25 September 2020
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The United Arab Emirates has announced it approved the emergency use for healthcare workers of a coronavirus vaccine still in the final phase of human trials.

“The vaccine will be available to our first line of
defense heroes who are at the highest risk of contracting the virus,”
tweeted the National Emergency Crisis and Disaster Management Authority (NCEMA)
on Monday.

Chinese drug giant Sinopharm began the third phase of trials
for a Covid-19 vaccine in the UAE in July, with Emirati officials saying the
results have been positive.

“Clinical trials for the third phase are continuing
under the strict supervision of medical teams, while following all measures to control
the quality, safety and efficacy of the vaccine,” said NCEMA.

“The results of clinical trials in our country are
moving on the right path, with all tests being successful so far.”

NCEMA said the vaccine has been tested on 31,000 volunteers
and only “mild and expected” side effects have been reported, adding
that 1,000 test subjects with chronic diseases showed “no
complications”.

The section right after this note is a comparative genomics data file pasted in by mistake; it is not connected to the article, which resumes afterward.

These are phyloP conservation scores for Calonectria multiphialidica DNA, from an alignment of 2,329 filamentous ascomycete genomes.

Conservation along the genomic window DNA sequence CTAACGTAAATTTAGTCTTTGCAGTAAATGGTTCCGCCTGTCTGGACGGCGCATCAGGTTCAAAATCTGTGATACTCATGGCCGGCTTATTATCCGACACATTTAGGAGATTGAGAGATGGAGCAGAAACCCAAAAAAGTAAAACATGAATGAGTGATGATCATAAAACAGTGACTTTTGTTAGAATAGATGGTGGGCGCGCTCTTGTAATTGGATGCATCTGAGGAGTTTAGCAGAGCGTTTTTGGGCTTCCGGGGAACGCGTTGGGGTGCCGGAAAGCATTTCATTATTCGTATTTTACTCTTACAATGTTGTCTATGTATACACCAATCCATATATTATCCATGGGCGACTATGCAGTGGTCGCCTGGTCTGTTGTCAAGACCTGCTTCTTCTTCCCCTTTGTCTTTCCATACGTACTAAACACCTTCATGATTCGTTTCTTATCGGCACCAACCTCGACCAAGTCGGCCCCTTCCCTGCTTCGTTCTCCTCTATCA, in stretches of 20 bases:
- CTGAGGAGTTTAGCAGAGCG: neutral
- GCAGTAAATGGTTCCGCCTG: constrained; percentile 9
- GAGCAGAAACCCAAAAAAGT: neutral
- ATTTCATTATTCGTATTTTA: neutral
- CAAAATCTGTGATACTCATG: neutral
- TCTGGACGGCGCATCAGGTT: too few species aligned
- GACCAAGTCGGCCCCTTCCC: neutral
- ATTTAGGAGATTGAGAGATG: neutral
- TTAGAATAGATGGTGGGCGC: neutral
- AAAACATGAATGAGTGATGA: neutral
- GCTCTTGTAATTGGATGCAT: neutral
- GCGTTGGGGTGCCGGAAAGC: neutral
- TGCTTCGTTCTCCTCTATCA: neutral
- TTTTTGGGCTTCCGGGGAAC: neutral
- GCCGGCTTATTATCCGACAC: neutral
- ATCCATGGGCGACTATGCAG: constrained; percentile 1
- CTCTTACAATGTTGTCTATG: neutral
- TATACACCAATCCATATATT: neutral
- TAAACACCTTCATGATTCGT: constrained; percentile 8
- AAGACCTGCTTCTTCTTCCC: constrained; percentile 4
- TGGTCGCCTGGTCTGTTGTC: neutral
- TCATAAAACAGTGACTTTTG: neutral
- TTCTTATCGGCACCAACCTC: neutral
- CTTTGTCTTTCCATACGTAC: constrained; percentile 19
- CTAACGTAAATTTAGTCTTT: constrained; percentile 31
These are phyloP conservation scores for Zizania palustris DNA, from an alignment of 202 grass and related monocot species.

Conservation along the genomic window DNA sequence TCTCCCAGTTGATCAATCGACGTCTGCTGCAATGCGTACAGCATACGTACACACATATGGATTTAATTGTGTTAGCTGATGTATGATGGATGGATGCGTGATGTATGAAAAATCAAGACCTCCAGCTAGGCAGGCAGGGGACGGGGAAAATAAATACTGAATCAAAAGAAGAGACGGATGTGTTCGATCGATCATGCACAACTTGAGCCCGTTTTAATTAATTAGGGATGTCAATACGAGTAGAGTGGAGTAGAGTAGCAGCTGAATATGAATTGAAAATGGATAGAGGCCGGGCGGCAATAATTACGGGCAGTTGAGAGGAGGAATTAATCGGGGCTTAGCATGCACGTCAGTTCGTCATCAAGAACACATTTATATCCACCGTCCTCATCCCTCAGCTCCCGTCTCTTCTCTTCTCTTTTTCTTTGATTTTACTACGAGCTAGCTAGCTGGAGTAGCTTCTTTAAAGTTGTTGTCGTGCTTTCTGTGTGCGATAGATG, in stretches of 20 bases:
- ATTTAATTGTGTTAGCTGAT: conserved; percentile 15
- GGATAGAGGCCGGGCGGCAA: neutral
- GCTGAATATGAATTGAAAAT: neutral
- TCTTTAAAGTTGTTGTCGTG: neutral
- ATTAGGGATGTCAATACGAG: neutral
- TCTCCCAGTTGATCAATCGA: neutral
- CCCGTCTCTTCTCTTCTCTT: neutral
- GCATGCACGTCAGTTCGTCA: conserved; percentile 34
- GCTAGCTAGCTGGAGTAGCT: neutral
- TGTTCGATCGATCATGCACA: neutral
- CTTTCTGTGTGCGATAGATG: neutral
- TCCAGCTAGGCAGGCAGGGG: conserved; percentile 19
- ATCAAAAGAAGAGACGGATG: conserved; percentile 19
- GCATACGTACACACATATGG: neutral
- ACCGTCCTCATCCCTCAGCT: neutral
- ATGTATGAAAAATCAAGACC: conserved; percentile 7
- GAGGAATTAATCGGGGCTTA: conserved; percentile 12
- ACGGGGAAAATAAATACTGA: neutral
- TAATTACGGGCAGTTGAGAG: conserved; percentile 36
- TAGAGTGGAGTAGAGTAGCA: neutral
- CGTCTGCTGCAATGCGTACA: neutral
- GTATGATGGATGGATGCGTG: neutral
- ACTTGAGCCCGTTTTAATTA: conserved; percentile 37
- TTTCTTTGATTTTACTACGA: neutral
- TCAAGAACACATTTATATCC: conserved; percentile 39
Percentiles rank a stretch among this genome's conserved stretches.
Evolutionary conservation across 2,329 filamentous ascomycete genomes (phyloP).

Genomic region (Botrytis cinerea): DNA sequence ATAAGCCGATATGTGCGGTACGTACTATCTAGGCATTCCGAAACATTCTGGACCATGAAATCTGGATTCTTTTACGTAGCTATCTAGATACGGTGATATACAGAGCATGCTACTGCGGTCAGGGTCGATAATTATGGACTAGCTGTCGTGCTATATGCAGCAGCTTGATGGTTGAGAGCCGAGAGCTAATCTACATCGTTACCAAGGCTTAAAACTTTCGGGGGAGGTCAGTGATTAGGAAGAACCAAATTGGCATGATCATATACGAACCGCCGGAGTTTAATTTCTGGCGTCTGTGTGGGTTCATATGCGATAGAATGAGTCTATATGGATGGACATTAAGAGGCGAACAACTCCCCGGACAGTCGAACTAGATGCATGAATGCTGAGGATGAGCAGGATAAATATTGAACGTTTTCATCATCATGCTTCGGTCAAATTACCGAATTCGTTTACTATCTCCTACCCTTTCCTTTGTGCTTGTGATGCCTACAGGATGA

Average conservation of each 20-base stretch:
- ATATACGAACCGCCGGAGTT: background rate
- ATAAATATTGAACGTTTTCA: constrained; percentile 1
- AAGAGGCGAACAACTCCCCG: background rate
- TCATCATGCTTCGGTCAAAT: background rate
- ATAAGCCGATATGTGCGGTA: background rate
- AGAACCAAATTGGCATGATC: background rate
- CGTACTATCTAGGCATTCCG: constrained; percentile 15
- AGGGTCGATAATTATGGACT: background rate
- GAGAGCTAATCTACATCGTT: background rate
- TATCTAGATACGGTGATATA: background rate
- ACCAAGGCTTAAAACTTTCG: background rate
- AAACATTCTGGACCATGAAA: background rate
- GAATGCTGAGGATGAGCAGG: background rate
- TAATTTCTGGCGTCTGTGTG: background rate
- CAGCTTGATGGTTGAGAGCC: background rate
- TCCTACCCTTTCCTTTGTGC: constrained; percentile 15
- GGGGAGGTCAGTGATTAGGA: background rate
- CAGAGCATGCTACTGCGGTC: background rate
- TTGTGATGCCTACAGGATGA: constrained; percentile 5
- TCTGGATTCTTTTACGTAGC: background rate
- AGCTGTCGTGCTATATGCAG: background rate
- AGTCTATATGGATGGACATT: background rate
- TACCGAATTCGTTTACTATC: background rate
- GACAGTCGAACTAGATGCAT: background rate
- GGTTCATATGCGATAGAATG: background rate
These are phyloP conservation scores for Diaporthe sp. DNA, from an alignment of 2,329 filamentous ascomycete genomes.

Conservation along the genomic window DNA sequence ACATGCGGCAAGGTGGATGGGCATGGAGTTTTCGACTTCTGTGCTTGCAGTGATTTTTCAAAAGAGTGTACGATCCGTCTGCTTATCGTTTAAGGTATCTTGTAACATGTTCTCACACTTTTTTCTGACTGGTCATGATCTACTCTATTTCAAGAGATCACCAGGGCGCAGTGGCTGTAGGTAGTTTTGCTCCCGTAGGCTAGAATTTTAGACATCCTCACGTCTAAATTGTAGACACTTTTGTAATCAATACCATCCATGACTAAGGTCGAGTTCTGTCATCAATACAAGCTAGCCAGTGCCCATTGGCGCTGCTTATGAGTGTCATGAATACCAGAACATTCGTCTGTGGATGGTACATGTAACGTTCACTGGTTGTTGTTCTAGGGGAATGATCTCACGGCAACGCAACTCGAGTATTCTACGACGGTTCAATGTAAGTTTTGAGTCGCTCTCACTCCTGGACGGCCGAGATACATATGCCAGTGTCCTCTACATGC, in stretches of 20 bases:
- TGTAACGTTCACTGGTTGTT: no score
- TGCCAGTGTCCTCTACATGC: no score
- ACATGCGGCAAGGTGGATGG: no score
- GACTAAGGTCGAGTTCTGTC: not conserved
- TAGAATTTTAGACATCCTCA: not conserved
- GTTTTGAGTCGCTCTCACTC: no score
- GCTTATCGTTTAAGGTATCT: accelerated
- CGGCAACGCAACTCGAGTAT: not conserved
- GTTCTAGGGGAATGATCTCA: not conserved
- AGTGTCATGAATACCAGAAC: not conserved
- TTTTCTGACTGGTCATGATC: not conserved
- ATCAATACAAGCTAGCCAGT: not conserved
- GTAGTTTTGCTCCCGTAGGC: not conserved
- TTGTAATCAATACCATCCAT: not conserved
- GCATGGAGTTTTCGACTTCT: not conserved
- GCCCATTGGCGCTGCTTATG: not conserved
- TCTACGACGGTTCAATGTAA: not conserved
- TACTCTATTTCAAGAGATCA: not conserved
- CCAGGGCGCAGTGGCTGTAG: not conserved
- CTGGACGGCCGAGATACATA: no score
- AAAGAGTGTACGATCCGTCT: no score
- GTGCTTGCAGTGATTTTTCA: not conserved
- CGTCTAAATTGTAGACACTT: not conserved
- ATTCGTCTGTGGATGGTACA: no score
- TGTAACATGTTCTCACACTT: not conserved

The announcement on Monday came amid a spike in coronavirus
cases in the UAE, whose daily toll hit an all-time high on Saturday when the
country recorded 1,007 infections.

The Gulf state has confirmed more than 80,000 cases overall,
including 401 deaths.

Sinopharm has said it hopes their vaccine will be approved
as early as the end of the year.

It anticipates the antibodies from its vaccine could last
between one and three years, although the final result will only be known after
the trials.

There are currently nine vaccine candidates in late-stage
human trials around the world, although some have hit recent obstacles — pharma
giant AstraZeneca and Oxford University momentarily paused clinical trials last
week after a volunteer developed an unexplained illness.

Meanwhile, Russia announced last month that its vaccine,
named “Sputnik V” after the Soviet-era satellite that was the first
launched into space in 1957, had already been approved.

This raised concerns among Western scientists over a lack of
safety data, with some warning that moving too quickly on a vaccine could be
dangerous.

Abdul Gh Lone

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